In convex optimization it is often convenient to use the following smooth approximation to $\max\{x_1, \ldots, x_n\}$:

$$ f_\lambda(x_1, \ldots, x_n) = \frac{1}{\lambda}\log \sum_{i = 1}^n{e^{\lambda x_i}}. $$

Above $\lambda > 0$ is a parameter. It's easy to see that

$$ \max\{x_1, \ldots, x_n\} \leq f_\lambda(x_1, \ldots, x_n) \leq \max\{x_1, \ldots, x_n\} + \frac{1}{\lambda}\log n. $$

It is also easy to verify that $f_\lambda(x_1, \ldots, x_n)$ is convex. For example, the second derivative at $x = (x_1, \ldots, x_n)$ in the direction of $y = (y_1, \ldots, y_n)$ is

$$ \left(\frac{d^2}{(dt)^2}f_\lambda(x + ty)\right)_{t = 0} = \lambda \left(\frac{\sum_i{e^{\lambda x_i}y_i^2}}{\sum_i{e^{\lambda x_i}}} - \frac{(\sum_i{e^{\lambda x_i}y_i})^2}{(\sum_i{e^{\lambda x_i)}})^2} \right) \ge 0, $$ for $\lambda > 0$, by Cauchy-Schwarz (notice this is the variance of a random variable that takes value $y_i$ with probability proportional to $e^{\lambda x_i})$.

There is a natural matrix equivalent to the soft max which is an approximation of the largest eigenvalue of a real symmetric matrix $X$:

$$ g_\lambda(X) = \frac{1}{\lambda}\log \mathrm{tr\ } e^{\lambda X}. $$

Let's assume that $X$ is real symmetric $n\times n$ matrix, with eigenvalues $\mu_1 \geq \mu_2 \ldots \ge \mu_n$. The matrix exponential is, as usual, $e^M = \sum_{i = 0}^\infty{\frac{1}{i!}M^i}$. Then, $\mu_1 \leq g_\lambda(X) \leq \mu_1 + \frac{1}{\lambda}\log n$.

Is $g_\lambda(X)$ convex over real symmetric $X$, for $\lambda > 0$? What's an easy proof?

The proof of convexity for $f_\lambda$ does not adapt easily, because of commutativity issues.


1 Answer 1


$ \DeclareMathOperator{\tr}{tr}$ You can get some information using the concepts of Schur-convexity and majorization:

Let $X$ be an $n \times n$ real symmetric matrix, with spectral decomposition $ X = U \Lambda U^T$, $U$ is an orthogonal matrix, $\Lambda$ is diagonal with the eigenvalues. Then your function is $$ g_\lambda(X)= \frac{1}{\lambda} \log \tr e^{\lambda X} = \frac{1}{\lambda} \log\sum_{k=1}^n e^{\lambda \lambda_k}. $$ (the matrix exponential function)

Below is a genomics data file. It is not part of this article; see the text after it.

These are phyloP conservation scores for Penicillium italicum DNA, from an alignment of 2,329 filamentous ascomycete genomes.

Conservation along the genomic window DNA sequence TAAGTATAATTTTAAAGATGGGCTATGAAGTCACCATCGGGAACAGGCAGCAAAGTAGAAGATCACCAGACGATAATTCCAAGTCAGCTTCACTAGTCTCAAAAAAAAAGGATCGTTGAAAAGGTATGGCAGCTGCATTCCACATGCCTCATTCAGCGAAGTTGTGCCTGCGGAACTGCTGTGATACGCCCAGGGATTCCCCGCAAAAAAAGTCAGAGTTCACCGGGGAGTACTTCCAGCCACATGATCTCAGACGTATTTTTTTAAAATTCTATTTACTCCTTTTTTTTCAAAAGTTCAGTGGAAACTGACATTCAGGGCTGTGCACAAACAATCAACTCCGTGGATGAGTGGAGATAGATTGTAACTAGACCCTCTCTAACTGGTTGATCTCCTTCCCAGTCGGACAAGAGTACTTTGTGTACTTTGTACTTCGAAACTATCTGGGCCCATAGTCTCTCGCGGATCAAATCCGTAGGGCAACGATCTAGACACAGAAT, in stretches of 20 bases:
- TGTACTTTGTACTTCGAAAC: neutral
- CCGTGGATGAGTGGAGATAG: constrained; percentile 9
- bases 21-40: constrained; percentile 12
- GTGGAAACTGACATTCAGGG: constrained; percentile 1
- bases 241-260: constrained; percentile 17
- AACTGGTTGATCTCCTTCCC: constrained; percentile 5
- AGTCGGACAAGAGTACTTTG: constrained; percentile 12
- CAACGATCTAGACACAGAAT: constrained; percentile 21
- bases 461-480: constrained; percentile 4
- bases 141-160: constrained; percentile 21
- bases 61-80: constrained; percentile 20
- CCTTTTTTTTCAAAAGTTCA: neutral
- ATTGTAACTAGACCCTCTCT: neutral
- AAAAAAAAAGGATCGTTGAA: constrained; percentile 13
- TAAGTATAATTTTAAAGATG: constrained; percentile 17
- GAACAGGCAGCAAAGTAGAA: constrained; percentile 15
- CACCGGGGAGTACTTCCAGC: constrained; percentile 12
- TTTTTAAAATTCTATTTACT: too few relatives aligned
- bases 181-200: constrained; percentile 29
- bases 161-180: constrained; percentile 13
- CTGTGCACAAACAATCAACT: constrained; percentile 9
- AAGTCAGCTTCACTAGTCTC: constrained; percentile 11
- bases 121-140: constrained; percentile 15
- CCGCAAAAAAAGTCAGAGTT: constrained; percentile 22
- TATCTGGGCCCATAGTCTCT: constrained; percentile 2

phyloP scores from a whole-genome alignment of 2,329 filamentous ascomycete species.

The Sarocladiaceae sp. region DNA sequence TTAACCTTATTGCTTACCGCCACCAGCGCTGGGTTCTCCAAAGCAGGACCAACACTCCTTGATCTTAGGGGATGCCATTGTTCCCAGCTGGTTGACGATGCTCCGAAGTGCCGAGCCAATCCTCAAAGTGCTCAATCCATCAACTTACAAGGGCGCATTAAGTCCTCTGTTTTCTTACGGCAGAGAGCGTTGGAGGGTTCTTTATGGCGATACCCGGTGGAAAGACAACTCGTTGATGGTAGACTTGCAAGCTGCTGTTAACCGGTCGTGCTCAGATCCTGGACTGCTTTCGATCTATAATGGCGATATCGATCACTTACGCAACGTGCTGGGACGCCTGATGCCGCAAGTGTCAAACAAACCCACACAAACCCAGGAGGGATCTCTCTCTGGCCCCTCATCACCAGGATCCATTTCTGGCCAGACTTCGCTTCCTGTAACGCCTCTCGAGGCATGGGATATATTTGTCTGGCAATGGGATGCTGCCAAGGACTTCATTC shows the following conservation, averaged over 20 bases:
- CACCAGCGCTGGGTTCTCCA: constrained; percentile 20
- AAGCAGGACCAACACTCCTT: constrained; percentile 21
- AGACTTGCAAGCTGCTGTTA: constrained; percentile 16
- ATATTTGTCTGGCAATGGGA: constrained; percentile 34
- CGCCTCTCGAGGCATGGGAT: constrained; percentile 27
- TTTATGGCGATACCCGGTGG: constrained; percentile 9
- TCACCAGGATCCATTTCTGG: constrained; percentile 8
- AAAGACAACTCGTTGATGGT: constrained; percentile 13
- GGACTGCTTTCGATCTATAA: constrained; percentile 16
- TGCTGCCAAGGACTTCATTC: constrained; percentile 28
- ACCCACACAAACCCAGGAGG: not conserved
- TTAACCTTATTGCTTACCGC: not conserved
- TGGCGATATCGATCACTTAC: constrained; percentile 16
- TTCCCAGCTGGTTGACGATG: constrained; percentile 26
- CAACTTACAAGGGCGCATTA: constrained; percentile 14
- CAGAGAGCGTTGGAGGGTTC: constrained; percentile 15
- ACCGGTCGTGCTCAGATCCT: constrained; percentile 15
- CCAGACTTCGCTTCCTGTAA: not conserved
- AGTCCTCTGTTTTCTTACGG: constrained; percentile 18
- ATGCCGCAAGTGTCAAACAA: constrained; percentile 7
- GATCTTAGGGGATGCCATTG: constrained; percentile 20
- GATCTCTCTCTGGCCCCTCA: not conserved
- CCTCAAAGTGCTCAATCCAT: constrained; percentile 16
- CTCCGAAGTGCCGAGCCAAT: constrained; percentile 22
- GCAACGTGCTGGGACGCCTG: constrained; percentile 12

Now, $g_\lambda$ is a Schur-convex function (the proof is easy), the proof method given in the wikipedia article works. And, if now $X$ and $Y$ are two real symmetric matrices as above, then, if the eigenvalues of $X$ are $\lambda_i$ and the eigenvalues of $Y$ is $\omega_i$, we have the majorization result that the vector of eigenvalues of $\mu X + (1-\mu) Y$ $(0 \le \mu \le 1)$ is majorized by the vector $\mu \lambda + (1-\mu) \omega$. This gives the result that $$ g_\lambda(\mu X + (1-\mu) Y) \le \frac{1}{\lambda} \log \sum_{k=1}^n e^{\lambda(\mu \lambda_k + (1-\mu) \omega_k)} $$ which might be of some help in further analysis.

EDIT The following paper seems to give an answer: http://people.orie.cornell.edu/aslewis/publications/96-convex.pdf

Your function is convex. The result proved there is that a spectral matrix function (of Hermitian or real symmetric argument) ($g_\lambda$ is spectral, meaning that it depends only on the eigenvalues of the matrix argument): convex spectral functions can be characterized as symmetric convex functions of the eigenvalues. $g_\lambda$ is clearly symmetric, and you proved yourself it is convex. That is all which is needed (after reading that paper above).

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    $\begingroup$ Terrific, thank you! It seems the original result is due to von Neumann, by the way. $\endgroup$ Jan 25, 2014 at 16:53
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    $\begingroup$ Kjetil, I looked again at this, and you have essentially proven convexity for $g_\lambda$. It follows directly from the inequality you derived for $g_\lambda$ and from the convexity of $f_\lambda$. $\endgroup$ Feb 5, 2014 at 0:09

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